Several weeks ago, the Massachusetts House of Representatives and state Senate convened a Constitutional Convention to debate and consider a handful of constitutional amendments before the Legislature, or the “General Court” as the Legislature is officially called. Two of the amendments were initiated by citizens’ petitions, one preventing same-sex couples from marrying or receiving any legal benefits, the other making health care a constitutional right. The amendment banning gay marriage passed, while the health care amendment was killed procedurally.
According to Article 48 of the Massachusetts Constitution, if a group of citizens presents a constitutional amendment to the General Court, the amendment must receive the affirmative vote of at least 50 of the General Court’s 200 members (160 representatives and 40 senators) by two consecutive General Courts (i.e. separate legislative sessions) before the amendment goes to the ballot to be considered by Massachusetts voters. If the marriage amendment passes again during this new legislative session, this amendment will be voted on in November 2008.
I have opposed this amendment since the day it was first filed by a legislator in 2003, and have supported equal marriage rights for same-sex couples since before I was elected to the House of Representatives. I support equal marriage rights because I don’t believe that government should be involved in peoples’ private lives, I think that all Massachusetts families should have the same protections for their children, and I do not believe there are any valid reasons why a society would deny one adult from marrying another adult.
It is important for voters to understand that, according to the Massachusetts Constitution, when a group of citizens petitions the General Court to amend the constitution, a legislator does not merely rubber-stamp each petition but rather considers the merits of the petition. That is why the phrase “let the people vote” regarding the amendment contradicts the constitution’s clear duties assigned to legislators, which is to vote yea or nay on the amendment and not just yea.
I acknowledge that some people believe that the marriage amendment should be voted on by the general public because the amendment and its definition of marriage are so important to them. However, this sense of importance must be weighed against the importance of this amendment’s passage on the lives of thousands of same-sex couples in Massachusetts, and gay people in general. More broadly, our Founding Fathers laid out a vision of self-government that established a delicate balance between the will of the majority (Congress) and the protections of the rights of the minority (the Bill of Rights).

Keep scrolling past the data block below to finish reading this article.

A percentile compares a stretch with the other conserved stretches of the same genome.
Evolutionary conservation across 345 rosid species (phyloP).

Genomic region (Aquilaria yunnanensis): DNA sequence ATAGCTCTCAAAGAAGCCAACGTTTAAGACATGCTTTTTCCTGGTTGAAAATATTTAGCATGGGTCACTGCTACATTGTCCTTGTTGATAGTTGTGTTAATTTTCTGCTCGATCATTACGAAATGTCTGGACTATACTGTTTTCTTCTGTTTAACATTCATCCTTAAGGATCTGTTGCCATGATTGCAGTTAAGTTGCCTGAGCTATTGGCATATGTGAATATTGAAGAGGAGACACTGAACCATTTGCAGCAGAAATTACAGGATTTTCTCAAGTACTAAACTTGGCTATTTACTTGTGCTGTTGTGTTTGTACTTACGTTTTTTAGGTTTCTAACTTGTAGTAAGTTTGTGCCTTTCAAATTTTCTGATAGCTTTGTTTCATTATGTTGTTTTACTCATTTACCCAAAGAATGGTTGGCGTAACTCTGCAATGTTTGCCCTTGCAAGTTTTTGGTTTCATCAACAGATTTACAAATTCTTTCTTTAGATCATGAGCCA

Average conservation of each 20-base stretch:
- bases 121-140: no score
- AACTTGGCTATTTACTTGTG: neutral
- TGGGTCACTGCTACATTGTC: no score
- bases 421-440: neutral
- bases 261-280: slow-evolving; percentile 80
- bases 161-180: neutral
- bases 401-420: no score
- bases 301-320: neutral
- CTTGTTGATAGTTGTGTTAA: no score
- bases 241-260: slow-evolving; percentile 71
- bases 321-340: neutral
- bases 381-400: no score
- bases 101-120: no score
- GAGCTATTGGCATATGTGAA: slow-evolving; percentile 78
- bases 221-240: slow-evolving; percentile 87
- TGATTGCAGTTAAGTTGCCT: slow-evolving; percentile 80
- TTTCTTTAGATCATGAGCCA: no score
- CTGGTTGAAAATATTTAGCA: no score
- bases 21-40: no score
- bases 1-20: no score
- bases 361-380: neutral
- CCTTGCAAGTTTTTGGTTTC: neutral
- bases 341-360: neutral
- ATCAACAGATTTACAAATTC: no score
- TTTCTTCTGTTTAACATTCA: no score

The Massachusetts Constitution also seeks this balance. For example, under Article 48 in the current constitution, a citizens’ petition or constitutional amendment cannot be filed to infringe on religion, town government, the right to trial by jury, or freedoms of assembly, press, elections and speech. If a group of citizens collected enough signatures to prohibit the practice of a certain religion, or a legislator filed an amendment to prevent criticism of the government, the Supreme Judicial Court (SJC) would not even allow the amendment to be filed.
United States history also reflects the fact that, in many cases, the creation of rights for a certain group or groups of people is more often established by the courts than the Legislature or the general public. Slavery was first ended in Massachusetts, after the SJC prohibited the crime against humanity. The prohibition on interracial marriage was overturned by the United States Supreme Court. Neither of these expansions of freedom would have been created by a popular referendum.
Furthermore, even when citizens’ petitions have been filed to expand freedom, such efforts are not always successful. In 1915 a group of citizens in Massachusetts filed an amendment to allow women to vote. The referendum, although supported by the Legislature, was defeated at the ballot box (with, of course, only men voting). Therefore, women were denied the vote for another nine years, until the federal amendment to the U.S. Constitution passed.
Same-sex marriage in Massachusetts, and indeed throughout the country, has been a controversial topic. But as Massachusetts abolitionist Theodore Parker said, “The arc of the moral universe is long but it bends toward justice.”
After four years of debate over gay marriage, it’s time to move on and expand that universe.
REP. JAMES B. ELDRIDGE
37th Middlesex District